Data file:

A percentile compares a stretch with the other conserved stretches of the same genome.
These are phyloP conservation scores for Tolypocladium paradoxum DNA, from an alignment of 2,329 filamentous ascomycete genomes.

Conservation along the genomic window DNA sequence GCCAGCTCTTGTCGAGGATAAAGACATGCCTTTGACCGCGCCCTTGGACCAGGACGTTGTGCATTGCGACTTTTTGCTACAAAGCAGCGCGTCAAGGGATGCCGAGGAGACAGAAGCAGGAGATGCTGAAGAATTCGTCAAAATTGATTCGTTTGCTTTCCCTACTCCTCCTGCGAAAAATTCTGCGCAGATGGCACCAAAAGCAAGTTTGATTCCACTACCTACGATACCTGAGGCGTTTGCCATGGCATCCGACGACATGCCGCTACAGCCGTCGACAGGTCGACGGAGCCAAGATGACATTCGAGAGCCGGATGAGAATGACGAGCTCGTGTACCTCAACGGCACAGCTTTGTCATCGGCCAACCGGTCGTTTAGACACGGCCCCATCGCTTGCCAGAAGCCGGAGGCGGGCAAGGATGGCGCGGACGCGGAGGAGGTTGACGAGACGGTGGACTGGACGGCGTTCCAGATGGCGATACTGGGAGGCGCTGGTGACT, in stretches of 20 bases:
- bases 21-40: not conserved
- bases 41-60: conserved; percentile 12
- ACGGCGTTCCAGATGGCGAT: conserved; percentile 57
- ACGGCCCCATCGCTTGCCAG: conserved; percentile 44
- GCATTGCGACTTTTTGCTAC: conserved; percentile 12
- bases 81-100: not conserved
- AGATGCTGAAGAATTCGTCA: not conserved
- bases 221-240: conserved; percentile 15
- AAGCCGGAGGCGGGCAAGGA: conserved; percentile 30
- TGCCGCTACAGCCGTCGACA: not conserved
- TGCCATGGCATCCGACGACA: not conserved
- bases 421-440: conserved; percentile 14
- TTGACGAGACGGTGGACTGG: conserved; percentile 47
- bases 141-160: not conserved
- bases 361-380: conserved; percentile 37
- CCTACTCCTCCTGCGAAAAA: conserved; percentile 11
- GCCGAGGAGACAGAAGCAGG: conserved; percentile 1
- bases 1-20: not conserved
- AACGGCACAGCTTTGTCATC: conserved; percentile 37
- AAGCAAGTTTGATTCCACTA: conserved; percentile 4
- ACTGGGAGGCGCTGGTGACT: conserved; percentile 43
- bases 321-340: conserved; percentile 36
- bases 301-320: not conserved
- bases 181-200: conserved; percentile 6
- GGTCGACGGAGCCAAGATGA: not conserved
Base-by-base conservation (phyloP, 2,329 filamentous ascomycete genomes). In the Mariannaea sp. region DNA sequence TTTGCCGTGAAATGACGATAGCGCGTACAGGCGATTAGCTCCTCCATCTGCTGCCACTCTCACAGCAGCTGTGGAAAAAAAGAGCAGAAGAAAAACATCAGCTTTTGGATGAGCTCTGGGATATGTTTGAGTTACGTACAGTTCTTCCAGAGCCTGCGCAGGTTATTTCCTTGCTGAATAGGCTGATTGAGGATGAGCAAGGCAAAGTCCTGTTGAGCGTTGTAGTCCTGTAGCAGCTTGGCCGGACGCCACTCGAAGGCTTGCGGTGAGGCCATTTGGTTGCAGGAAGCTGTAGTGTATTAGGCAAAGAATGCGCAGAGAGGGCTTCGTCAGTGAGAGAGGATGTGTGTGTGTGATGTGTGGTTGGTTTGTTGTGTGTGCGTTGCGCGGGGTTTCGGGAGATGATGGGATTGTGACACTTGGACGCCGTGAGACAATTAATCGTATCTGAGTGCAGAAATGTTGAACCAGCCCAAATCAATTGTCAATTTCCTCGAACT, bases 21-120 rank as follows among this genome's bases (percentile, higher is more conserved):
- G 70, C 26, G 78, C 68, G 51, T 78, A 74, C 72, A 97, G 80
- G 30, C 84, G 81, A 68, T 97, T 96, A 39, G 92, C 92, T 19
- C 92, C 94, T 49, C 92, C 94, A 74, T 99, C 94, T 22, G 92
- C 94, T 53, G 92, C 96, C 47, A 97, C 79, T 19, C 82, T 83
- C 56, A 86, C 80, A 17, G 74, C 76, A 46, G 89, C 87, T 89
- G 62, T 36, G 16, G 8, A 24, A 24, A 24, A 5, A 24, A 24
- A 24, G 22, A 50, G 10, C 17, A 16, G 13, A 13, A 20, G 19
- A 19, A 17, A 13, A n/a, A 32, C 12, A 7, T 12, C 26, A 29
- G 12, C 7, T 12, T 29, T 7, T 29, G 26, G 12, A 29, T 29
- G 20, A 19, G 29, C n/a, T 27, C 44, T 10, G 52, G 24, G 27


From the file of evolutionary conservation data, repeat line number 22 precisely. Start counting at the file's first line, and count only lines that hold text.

- AACGGCACAGCTTTGTCATC: conserved; percentile 37